Pathologies, Massage and Contraindications Part 7 Multiple Sclerosis – By Vanessa Ragains

During Part 6, we weighed the cautions of working with a client suffering from Lupus. It is an autoimmune disease that attacks its own immune system. The 4 different types vary from being symptoms disappearing to cases of symptoms being uncurable. Due to this, the massage therapist must have a clear understanding of what Lupus is as well as excellent communication with the client. Understanding that making acceptions to your current cancelation policies need to be considered, since their flares may develop right before their session. Lupus is not completely understood and many folks suffer every day! Your flexibility with their scheduled massages might just be what support them during their battle. Coming up, we learn about how clients struggling with Multiple Sclerosis can benefit from Massage therapy.

Pathologies, Massage, and Contraindications Part 7 Multiple Sclerosis

Multiple Sclerosis Defined: MS is a disease in which the myelin sheaths around the motor and sensory neurons in the Central nervous system degenerate. It is idiopathic which means the triggering pathogens causing this vary from each patient who is diagnosed.

Types of Multiple Sclerosis

Benign MS: no progression after a single episode

Relapse/remitting MS: Most common form of MS that fluctuates between flare-ups followed by remission.

Primary Progression MS: This form has a chronic, low-grade progressions that do not come with flares or remission.

Secondary Progression Ms: Similar to Primary progression, yet recovery during remissions are partial as a progressive decline in function transpire.

Progressive/Relapsing MS: This form of MS has a slow and steady decline. The patient suffers from extreme flare-ups.

Malignant MS: This version of MS is rare, but comes with relentless decline which causes disability and death within weeks of the patients diagnosis.  

Signs and Symptoms:

  • Weakness
  • Spasm
  • Changes in sensation
  • Optic Neuritis
  • Urologic dysfunction
  • Sexual dysfunction
  • Difficulty walking
  • Loss of cognitive function
  • Depression
  • Digestive disturbances
  • Sensitivity to heat
  • Fatigue

Massage Risks: Depending on if your client is in the middle of a flare, will determine whether massage is appropriate. During a flare, the client can experience numbness, tingling, weakness and extreme pain. If this is the case, then gentle bodywork that focuses on relieving any symptoms the client is facing at the time would be best.

Massage Benefits: MS clients who are in the acute stage may benefit from gentle reflective work to relieve their tension and anxiety. The goal, in this case, should not be to create change in the muscle tissue. This can cause the client more pain and discomfort. If the client is in remission, then it is up to them how much pressure you can use. Most MS clients use massage therapy as a strategy for coping with this disease.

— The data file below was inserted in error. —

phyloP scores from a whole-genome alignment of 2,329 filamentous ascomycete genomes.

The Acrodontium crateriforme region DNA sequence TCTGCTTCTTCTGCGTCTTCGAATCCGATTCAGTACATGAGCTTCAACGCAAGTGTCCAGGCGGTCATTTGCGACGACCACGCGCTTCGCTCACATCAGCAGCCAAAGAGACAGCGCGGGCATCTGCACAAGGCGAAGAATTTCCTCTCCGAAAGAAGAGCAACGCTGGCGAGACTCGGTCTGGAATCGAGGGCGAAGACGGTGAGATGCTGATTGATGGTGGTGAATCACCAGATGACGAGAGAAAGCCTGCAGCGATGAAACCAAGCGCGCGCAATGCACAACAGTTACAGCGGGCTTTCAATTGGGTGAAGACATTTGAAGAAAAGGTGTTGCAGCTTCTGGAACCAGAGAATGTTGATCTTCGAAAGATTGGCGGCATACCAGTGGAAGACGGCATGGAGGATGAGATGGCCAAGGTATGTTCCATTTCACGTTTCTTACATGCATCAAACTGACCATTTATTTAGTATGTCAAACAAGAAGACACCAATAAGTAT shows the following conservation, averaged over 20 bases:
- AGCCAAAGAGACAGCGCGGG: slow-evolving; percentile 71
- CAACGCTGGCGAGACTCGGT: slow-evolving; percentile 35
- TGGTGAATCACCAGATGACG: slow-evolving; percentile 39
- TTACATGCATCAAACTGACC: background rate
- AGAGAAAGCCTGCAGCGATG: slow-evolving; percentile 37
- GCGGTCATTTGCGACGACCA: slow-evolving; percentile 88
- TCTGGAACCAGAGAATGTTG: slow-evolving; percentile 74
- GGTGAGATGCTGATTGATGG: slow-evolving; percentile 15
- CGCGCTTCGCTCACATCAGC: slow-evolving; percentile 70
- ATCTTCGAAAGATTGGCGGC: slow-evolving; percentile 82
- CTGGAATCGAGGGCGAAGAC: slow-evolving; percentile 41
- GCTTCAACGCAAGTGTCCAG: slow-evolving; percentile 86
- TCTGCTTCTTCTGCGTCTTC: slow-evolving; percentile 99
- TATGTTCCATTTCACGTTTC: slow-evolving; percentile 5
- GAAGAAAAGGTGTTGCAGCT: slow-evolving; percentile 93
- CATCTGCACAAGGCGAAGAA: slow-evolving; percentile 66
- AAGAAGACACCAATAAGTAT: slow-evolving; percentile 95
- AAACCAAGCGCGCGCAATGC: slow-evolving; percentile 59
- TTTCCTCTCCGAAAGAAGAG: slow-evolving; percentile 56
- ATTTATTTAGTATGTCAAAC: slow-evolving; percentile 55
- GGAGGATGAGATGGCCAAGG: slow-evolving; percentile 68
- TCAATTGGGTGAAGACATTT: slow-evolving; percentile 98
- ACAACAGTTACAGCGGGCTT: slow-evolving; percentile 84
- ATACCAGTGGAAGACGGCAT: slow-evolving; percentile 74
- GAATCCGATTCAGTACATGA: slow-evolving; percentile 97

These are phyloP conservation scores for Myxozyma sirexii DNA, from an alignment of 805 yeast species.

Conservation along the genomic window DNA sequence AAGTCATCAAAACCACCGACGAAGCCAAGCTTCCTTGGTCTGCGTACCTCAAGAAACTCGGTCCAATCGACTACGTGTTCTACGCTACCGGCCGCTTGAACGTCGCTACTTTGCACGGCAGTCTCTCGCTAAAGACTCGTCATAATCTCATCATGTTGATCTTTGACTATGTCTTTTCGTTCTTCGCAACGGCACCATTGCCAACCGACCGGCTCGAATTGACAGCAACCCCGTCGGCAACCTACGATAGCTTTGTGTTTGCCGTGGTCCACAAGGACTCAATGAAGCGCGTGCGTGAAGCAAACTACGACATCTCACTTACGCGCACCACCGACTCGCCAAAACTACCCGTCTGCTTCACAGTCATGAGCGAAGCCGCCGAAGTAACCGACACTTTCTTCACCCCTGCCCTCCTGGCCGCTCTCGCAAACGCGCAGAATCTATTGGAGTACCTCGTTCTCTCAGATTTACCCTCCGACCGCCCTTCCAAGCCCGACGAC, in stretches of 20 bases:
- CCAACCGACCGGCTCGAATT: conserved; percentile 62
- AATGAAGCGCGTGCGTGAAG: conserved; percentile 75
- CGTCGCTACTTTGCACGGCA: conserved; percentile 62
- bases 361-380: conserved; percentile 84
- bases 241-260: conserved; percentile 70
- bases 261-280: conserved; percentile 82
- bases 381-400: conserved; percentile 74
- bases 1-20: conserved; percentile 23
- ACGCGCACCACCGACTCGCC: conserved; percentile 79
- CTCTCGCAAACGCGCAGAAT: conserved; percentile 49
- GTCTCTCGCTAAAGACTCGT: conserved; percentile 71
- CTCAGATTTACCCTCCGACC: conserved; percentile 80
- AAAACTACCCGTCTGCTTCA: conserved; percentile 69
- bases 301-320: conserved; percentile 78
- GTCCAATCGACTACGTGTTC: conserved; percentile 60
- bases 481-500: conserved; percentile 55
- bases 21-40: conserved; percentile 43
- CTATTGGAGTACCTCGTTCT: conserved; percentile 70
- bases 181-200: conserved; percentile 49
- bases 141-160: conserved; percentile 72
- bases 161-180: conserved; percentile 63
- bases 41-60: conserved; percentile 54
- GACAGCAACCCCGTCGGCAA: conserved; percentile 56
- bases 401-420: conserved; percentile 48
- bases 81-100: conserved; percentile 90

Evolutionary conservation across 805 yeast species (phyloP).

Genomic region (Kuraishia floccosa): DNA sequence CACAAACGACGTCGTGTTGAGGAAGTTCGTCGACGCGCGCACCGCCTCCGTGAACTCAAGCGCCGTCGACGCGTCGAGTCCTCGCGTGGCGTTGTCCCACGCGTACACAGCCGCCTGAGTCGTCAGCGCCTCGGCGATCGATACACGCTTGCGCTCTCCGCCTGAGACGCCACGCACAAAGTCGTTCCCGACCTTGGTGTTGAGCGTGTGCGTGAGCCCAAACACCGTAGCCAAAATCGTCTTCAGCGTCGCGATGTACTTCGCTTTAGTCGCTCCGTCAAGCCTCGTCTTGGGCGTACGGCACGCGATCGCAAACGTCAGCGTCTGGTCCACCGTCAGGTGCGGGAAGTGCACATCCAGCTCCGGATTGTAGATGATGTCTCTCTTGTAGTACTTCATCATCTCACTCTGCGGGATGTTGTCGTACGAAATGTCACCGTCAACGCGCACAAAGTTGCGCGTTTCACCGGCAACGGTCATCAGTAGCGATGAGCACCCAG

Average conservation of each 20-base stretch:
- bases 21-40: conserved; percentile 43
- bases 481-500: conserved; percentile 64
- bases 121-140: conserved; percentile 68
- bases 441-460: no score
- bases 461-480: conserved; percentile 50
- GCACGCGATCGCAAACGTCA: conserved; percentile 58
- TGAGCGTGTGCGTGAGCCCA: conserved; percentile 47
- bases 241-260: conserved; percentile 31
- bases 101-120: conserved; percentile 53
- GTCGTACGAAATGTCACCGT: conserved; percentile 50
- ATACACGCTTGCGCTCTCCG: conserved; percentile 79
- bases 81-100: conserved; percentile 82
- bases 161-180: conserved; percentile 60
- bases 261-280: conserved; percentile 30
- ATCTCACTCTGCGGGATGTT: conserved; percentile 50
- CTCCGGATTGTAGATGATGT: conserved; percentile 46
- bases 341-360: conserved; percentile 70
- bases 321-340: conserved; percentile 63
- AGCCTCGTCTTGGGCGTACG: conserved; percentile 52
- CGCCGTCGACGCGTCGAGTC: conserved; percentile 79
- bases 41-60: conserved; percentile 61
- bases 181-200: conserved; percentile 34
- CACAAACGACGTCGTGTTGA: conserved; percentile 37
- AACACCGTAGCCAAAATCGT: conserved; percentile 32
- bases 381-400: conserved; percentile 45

My Opinion: I have only worked with a couple clients with MS. Deciding how to create a session that they are going to benefit from should be the main focus for the Massage therapist. Making the client as comfortable as possible and knowing a variety of techniques that can relieve the pain and anxiety that comes along with this disease.

Personally, I do research on specific topics on my own in order to understand how to use Massage to benefit the client. Maybe a different head rest cushion, a certain type of sheet material, or possibly the use of an essential oil to enhance their relaxation during their session.

Bottom line, communication is key in this case! This will build a trust with your client for future sessions. Many clients do not feel comfortable in voicing their discomfort and will just lay there in pain. Recognizing certain signs of body language can be a warning for you to encourage the client to let you know anytime that they are anxious, in pain or need you to decrease your pressure.

Is there a Pathology you would be interested in reading about? I would love your suggestions on certain pathologies that you may need to see in the breakdown. Check back next week for our next discussion on Pathologies, Massage, and Contraindications!

Thank you for taking time out of your day to read my blog. I am looking forward to reviewing common and uncommon Pathologies that we may encounter on our journey of being a Massage therapist. For all you awesome clients out there, I hope you learn why massage can actually be contraindicated with certain pathologies and precautions you and your therapist need to take.

I LOVE YOUR QUESTIONS!! Please feel free to ask me a question or comment about what you read today. Looking forward to hearing from radical Folks like yourself!

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All this information come from one of my must-have books for the massage career: A Massage Therapist Guide to Pathology. 5th Edition Author: Ruth Werner

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